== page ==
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#4 of 14 Old 05-22-2012, 09:23 AM - Thread Starter
 
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Thanks mamas!  We actually told her we hadn't decided yet.  She suggested locking her out of the house for 3 hours jaw2.gif Um no.  And wouldn't teach her anything anyway.  Today I'm thinking just have a talk with her later, and make sure she really gets just how big of a deal that was (thank gods my boss likes me, my last job this would've been more serious).

 

I also found out last night that she knew she had my keys.  She couldn't find hers so she grabbed mine.

 

But here's the root of the issue and maybe this is what truly needs to be addressed.  She is quite possibly the most inconsiderate, self-absorbed child I've ever met.  Yes, she's 13 and I hear all the time "teens are like that".  But I know that is not true all the time and honestly that just feels like a cop out to me.  DF pointed out to her yesterday that she has called him for the most minuscule things in the past if it was something important to her, but she never called to say "I can't find my keys, what should I do?"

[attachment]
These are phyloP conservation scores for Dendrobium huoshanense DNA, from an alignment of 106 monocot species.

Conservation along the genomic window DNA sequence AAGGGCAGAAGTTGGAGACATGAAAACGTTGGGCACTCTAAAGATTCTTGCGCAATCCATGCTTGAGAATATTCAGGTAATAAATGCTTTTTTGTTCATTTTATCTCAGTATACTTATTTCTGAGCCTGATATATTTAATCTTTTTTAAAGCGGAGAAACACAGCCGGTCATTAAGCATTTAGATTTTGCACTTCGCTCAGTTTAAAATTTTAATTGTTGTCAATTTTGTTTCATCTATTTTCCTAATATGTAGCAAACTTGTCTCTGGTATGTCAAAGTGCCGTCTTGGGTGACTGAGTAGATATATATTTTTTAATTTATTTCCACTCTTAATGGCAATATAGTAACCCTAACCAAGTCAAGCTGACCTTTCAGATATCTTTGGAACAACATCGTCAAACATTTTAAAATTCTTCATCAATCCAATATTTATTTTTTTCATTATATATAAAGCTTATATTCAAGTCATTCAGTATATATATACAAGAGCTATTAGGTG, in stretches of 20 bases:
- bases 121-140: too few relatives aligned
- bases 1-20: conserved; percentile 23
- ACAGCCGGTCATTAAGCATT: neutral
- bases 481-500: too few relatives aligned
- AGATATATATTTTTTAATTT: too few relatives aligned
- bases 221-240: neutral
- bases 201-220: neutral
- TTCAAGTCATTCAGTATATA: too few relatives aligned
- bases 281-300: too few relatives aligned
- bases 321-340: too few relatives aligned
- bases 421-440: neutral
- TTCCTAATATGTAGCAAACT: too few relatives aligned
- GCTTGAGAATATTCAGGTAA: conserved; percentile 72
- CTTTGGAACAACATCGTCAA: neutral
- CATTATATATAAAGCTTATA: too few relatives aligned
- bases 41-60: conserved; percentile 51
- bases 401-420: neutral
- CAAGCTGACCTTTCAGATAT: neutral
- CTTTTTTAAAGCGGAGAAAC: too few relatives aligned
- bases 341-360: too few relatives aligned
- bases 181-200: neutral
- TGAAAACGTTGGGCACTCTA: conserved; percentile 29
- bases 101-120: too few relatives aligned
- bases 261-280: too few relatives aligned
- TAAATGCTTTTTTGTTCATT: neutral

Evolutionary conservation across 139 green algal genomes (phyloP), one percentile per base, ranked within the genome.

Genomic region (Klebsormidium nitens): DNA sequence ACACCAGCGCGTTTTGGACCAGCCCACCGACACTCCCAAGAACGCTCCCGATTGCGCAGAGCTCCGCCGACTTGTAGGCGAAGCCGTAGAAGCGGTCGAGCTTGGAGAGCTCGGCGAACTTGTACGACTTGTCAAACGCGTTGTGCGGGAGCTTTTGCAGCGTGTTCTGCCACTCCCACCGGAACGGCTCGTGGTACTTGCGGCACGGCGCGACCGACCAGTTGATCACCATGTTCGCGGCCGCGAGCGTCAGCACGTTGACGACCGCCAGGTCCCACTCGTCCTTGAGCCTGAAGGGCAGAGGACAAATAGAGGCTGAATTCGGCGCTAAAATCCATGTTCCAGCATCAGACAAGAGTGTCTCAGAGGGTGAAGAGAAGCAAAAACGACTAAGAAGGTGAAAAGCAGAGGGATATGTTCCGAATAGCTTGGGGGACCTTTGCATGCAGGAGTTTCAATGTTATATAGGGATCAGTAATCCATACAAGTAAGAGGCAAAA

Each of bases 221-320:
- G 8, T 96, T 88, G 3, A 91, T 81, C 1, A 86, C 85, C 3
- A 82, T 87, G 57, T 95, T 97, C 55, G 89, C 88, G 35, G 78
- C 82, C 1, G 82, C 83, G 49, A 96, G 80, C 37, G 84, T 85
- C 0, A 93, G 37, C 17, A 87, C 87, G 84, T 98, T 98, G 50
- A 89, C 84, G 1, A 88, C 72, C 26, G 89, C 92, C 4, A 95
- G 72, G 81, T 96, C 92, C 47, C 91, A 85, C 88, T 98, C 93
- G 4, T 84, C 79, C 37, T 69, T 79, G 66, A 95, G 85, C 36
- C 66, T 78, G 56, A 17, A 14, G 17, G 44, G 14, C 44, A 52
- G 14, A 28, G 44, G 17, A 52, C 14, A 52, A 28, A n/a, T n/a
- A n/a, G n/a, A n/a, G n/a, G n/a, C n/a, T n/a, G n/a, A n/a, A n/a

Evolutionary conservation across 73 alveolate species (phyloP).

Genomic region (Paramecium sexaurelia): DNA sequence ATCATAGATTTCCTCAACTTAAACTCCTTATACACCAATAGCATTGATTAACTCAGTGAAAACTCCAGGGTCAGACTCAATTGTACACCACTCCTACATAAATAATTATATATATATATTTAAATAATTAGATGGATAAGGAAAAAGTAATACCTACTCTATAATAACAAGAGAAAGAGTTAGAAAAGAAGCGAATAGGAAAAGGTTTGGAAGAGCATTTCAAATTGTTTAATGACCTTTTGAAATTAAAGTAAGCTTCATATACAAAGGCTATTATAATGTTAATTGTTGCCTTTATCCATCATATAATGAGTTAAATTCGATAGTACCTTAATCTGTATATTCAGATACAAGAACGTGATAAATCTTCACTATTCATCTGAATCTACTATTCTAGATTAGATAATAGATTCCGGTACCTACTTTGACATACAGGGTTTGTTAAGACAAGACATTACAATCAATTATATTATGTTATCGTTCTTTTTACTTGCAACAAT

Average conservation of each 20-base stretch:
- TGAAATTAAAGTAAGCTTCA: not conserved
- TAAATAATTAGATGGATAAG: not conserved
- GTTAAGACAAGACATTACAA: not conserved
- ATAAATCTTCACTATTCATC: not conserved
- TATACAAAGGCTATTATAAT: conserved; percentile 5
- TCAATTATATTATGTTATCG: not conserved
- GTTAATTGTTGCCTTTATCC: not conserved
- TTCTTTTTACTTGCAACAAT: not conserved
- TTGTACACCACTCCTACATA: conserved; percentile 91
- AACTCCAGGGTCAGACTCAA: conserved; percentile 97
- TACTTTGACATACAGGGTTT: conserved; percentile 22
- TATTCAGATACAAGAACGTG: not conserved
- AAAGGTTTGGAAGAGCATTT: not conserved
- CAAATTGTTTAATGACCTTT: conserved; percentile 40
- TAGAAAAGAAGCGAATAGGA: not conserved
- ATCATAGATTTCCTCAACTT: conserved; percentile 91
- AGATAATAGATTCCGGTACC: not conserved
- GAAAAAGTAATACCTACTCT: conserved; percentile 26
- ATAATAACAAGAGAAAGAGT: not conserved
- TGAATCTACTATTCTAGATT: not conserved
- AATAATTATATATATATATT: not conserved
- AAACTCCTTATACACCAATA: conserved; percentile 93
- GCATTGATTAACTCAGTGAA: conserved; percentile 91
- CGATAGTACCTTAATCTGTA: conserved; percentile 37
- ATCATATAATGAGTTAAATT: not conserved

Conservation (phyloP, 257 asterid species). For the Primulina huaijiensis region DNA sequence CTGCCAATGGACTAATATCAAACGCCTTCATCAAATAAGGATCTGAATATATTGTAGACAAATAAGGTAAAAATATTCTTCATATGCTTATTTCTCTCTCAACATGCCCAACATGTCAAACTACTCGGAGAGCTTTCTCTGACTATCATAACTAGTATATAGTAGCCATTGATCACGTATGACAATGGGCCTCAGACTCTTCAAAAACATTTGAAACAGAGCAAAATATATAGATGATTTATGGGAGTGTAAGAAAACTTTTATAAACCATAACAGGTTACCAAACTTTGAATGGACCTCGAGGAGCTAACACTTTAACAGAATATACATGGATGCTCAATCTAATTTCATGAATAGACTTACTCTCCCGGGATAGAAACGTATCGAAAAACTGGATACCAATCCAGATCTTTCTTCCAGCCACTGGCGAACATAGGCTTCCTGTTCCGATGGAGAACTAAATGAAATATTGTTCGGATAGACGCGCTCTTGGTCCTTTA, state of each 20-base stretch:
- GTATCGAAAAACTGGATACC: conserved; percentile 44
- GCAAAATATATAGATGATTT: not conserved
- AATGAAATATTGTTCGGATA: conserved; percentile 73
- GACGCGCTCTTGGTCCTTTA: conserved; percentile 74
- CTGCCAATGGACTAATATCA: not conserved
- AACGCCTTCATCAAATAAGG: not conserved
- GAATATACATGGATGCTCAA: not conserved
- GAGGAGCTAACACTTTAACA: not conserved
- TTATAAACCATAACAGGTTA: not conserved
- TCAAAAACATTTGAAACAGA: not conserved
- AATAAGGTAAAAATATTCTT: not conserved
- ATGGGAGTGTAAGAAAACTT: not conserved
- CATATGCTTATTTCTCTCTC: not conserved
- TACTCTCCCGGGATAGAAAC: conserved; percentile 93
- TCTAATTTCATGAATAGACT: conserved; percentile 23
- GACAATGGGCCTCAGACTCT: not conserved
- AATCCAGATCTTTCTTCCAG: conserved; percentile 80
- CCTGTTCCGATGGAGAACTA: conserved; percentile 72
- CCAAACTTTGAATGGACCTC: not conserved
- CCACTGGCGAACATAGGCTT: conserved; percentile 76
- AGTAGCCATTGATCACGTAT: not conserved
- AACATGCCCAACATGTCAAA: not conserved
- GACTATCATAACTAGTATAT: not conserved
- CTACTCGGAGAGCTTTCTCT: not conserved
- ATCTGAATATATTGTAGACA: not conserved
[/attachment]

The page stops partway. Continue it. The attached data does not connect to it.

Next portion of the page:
Her acting inconsiderate is very common.  She doesn't think before doing things; doesn't pay attention.  I realize this is 12 years of upbringing in a different household and not an easy thing to change, but any suggestions?  The consequences (not discipline) are getting bigger and I need her to pay attention before things are truly important. 


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#5 of 14 Old 05-22-2012, 12:32 PM
 
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I think it would be harmful to start imposing bigger consequences for normal small acts.  Overreacting to small things makes it less likely that a child will take you seriously when a big thing happens because they think everything is a big thing to you.  Pre-teens, and teenagers, often think they are the target of unfairness anyways and to actually make this true by imposing hard consequences out of fear it may push her away and cause her to do things that she wouldn't do if she felt connected to her father and you. 

 

If you are new to the picture then I think you need to stand back and let her father handle the bigger things while you get a handle on what is normal for a teenager and are able to react more appropriately.  I am not sure about good parenting book for raising teenagers but the pre-teen/teen board probably has some.  I do like the book Your 10-14 year old because it talks about the fundamental things that drive behavior at these ages.